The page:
I have a potential client who thinks he should have taken a Net Operating Loss in 2013, 14, and 15. It is now after Oct 15 of 2016. He thinks his accountant erred in not working out NOL for his company. His Acct. simply zeroed out the income and left it at that. The client thinks he should have had NOL over 100gs. Client has LLC. Is there any way to take NOL by amending returns, or are we simply too late???

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Stephen G.

Sr Financial & Tax Consultant

Bachelor's Degree

9,284 satisfied customers
Can I be penalized for filing business taxes late?

I received a penalty notice of $2,730 for our family S Corp for filing taxes for 2015 late. After two extensions, they were filed on 10/13/16 along with our family taxes. The income of the S Corp was $10,161 for the year. That was included as income on our personal tax return which resulted in a $831.00 overpayment of taxes. We have a history of paying our S Corp and personal taxes in this manner and that we have already received the $831 refund.

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Lane

JD, MBA, CFP, CRPS

Doctoral Degree

19,022 satisfied customers
My wife and I are contemplating either making a $20K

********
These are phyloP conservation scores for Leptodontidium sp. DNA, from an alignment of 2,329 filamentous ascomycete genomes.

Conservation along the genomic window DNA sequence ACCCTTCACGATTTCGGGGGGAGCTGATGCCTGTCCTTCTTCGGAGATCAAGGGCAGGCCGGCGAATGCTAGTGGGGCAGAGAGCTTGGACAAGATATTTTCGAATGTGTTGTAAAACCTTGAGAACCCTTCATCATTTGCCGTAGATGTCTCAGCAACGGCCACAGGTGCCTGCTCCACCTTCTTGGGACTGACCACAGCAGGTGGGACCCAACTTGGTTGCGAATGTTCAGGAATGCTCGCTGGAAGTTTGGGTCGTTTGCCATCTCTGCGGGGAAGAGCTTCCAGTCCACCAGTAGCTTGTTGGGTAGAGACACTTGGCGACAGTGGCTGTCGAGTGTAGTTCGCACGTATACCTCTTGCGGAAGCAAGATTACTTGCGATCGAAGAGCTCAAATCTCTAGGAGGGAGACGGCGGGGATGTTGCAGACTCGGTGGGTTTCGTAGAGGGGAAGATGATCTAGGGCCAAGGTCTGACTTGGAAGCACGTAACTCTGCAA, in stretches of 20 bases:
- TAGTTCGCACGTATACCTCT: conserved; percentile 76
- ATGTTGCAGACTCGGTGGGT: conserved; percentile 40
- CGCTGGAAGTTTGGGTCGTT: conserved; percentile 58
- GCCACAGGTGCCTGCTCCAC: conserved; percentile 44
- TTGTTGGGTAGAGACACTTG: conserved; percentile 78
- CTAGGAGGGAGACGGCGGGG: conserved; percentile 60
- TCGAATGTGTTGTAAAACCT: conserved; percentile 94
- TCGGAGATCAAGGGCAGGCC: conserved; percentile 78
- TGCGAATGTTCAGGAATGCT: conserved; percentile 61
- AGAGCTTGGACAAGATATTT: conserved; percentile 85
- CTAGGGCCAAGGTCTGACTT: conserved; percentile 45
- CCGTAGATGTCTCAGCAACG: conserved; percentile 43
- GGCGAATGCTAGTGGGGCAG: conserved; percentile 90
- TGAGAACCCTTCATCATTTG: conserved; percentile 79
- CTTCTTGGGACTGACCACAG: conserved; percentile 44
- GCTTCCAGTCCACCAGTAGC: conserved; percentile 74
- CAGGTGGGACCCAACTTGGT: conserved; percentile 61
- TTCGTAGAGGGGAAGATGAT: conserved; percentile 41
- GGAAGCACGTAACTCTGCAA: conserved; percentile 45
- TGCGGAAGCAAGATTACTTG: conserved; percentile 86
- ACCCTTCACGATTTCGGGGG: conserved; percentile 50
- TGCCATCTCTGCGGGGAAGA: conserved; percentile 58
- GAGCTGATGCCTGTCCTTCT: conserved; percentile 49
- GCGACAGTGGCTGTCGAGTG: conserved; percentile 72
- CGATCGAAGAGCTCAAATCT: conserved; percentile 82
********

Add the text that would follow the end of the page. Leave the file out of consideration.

Good morning!My wife and I are contemplating either making a $20K donation or loan to a nonprofit organization and wanted your advice as to tax consequences.First a little background....I started this nonprofit almost nine years ago. It is a 501c3 organization. Approximately 85% of the organization's funding is derived from government grants. The key is that these grants are reimbursement grants, meaning that the nonprofit must first spend down the monies and then is entitled to reimbursement from the government for those allowable costs.For example, if I receive a federal grant for $100,000 and $50,000 of that is allotted for staff, then I must first spend down the $50,000 before the government reimburses the nonprofit the $50,000.You can quickly see that inherently tied to this funding scheme is the problem of cash flow because the nonprofit must first pay a period (usually a month-worth) of expenses before we are eligible for reimbursement. And this is where the problem has arisen.Usually, the turnaround time for reimbursement is 15 days. That is, 15 days from the date I submit the invoice to the government, the nonprofit receives the deposits. Between August and now, that timeframe has more than doubled, averaging 35 - 40 days between invoicing and deposits.The result is that the nonprofit spends two-plus months of expenses before it is reimbursed for the one month. For example, it was mid October before we received reimbursement for August expenses.While the nonprofit board and I recognize the inherent problems with this funding portfolio, we are working on fundraising to build up our cash reserves, the fact is that we won't be able to raise enough in the next month or two to build us a buffer for the lengthy reimbursement rate. I, also, have been taking meetings with the government entities responsible for the reimbursements, but you can imagine the bureaucratic mountain before me.That being said, my wife and I are contemplating making a $20,000 contribution, either as a loan or as a donation to the nonprofit to buffer the revenues enough that we can tolerate the 35+ day turnaround time until I have a chance to sort this out.The money for the contribution would come from my wife's 401K. Notwithstanding the generosity and kindness of my wife, the question for you is, what is our tax consequences to each model of contribution?Model 1:We take the loan from my wife's 401K for $20K. The loan is repaid at a rate of $268/month, automatically deducted from my wife's paycheck each month. The $20K is paid to the nonprofit as a loan. The nonprofit board approves the loan and becomes liable for the loan and promises to pay my wife and me $268 every two weeks or approximately $536 each month.What would our household tax liability be? Our thought is that the $20K taken from Meghan's 401K would be treated as income and that would put a significant dent in our tax liability. But do you have a sense of the magnitude of that liability?Model 2:We take the loan from my wife's 401K for $20K. The loan is repaid at a rate of $268/month, automatically deducted from her paycheck each month. The $20K is paid to the nonprofit as a donation. The nonprofit does not pay us back and we receive the tax deduction.In this case, by how much would the $20K donation offset our tax liability?Essentially, what would your recommendation be, treat it as a loan to CVHR or as a donation from a tax liability perspective?Incidentally, our joint household income (gross) is $150K.Any input on our personal tax liability would be greatly appreciated!